A Decade of Tsunami Relief in Indonesia

This is excerpted from Friends Peace Teams in Asia West Pacific‘s Fall Newsletter. 

Friends are sometimes surprisingly well-equipped to respond to disasters. An outstanding example was the 9.3 magnitude earthquake on December 26, 2004 killing at least 230,000 people in 14 countries. The world responded, Friends among them, with an estimated US$14 billion in humanitarian aid. Over this decade, FPT-AWP offered a unique contribution.

First, we had personal relationships with people in the hardest-hit area, Aceh, the north tip of Sumatra. Aceh was at war for independence from Indonesia. Although tsunami aid was massive, the Indonesian government directed aid to specific urban areas, not to many affected rural coastlines. Through Peace Brigades International, Nadine Hoover was one of a few outsiders who had trustworthy personal relationships in Aceh at that time. This network allowed us to effectively deliver aid directly into the hands of tsunami survivors.

Second, we spoke openly and directly to people on all sides of the war, valuing every person and speaking to their inner sense of what’s right. We acted from the Quaker tradition of taking no sides, making no enemies. The genuineness of our respect for everyone allowed us to accomplish what others considered impossible. We built houses, equipped schools and replaced tools for farming and fishing, but also invested in relationships with people. Every contribution was personal and memorable.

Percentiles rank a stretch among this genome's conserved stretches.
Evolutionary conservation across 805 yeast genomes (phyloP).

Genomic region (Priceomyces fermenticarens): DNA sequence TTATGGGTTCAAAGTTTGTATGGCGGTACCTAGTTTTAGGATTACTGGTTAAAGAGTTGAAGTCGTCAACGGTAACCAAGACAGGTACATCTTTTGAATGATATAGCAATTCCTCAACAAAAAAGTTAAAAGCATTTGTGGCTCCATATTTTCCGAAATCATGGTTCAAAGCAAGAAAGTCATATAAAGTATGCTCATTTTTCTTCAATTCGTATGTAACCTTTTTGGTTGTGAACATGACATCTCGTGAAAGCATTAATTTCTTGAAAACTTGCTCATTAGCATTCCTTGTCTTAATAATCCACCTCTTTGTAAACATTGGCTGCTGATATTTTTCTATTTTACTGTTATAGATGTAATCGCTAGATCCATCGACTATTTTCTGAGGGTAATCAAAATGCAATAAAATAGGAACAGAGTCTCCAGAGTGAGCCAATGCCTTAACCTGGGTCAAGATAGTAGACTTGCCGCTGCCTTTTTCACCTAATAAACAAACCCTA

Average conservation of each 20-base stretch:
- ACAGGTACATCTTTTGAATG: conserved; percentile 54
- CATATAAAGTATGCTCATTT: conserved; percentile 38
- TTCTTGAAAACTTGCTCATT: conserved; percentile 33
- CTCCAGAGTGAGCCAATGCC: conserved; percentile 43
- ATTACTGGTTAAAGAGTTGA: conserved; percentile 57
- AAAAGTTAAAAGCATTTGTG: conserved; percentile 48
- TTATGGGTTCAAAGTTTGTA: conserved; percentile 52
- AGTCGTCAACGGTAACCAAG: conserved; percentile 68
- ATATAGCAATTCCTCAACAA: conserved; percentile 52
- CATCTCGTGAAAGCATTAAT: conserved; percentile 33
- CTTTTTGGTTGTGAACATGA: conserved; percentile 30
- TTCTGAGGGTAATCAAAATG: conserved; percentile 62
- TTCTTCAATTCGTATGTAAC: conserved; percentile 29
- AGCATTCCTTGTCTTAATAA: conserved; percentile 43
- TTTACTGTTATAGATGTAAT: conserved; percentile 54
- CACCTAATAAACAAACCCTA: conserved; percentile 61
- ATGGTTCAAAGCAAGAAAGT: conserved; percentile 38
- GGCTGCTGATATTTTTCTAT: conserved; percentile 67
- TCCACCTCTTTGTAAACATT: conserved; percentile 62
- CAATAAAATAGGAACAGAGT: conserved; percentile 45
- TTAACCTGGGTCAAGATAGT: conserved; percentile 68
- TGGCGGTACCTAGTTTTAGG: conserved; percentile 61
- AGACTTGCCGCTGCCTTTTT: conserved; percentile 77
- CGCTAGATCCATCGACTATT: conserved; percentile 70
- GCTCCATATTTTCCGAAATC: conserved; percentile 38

Finally, we understood help often does not help. Help is disrespectful when we think people are not capable themselves. A good neighbor brings a meal or two, but does not take over the house. We immediately provided water, food, medicines and sanitary items necessary for immediate survival, but were slow to assume that purchasing other items was needed. As food stabilized, we heard: “Go ahead, build me a house, but mine has been burnt down three times.” “If you build a bathroom, the military will take my home. Please don’t build a bathroom.” They would say, “The tsunami hit once, the war hits day after day after day. Please help us survive the war.” So, we introduced the Alternatives to Violence Project (AVP) nonviolence training and then extended the training to trauma resiliency, developmental play for peace, and discernment. This work continues today.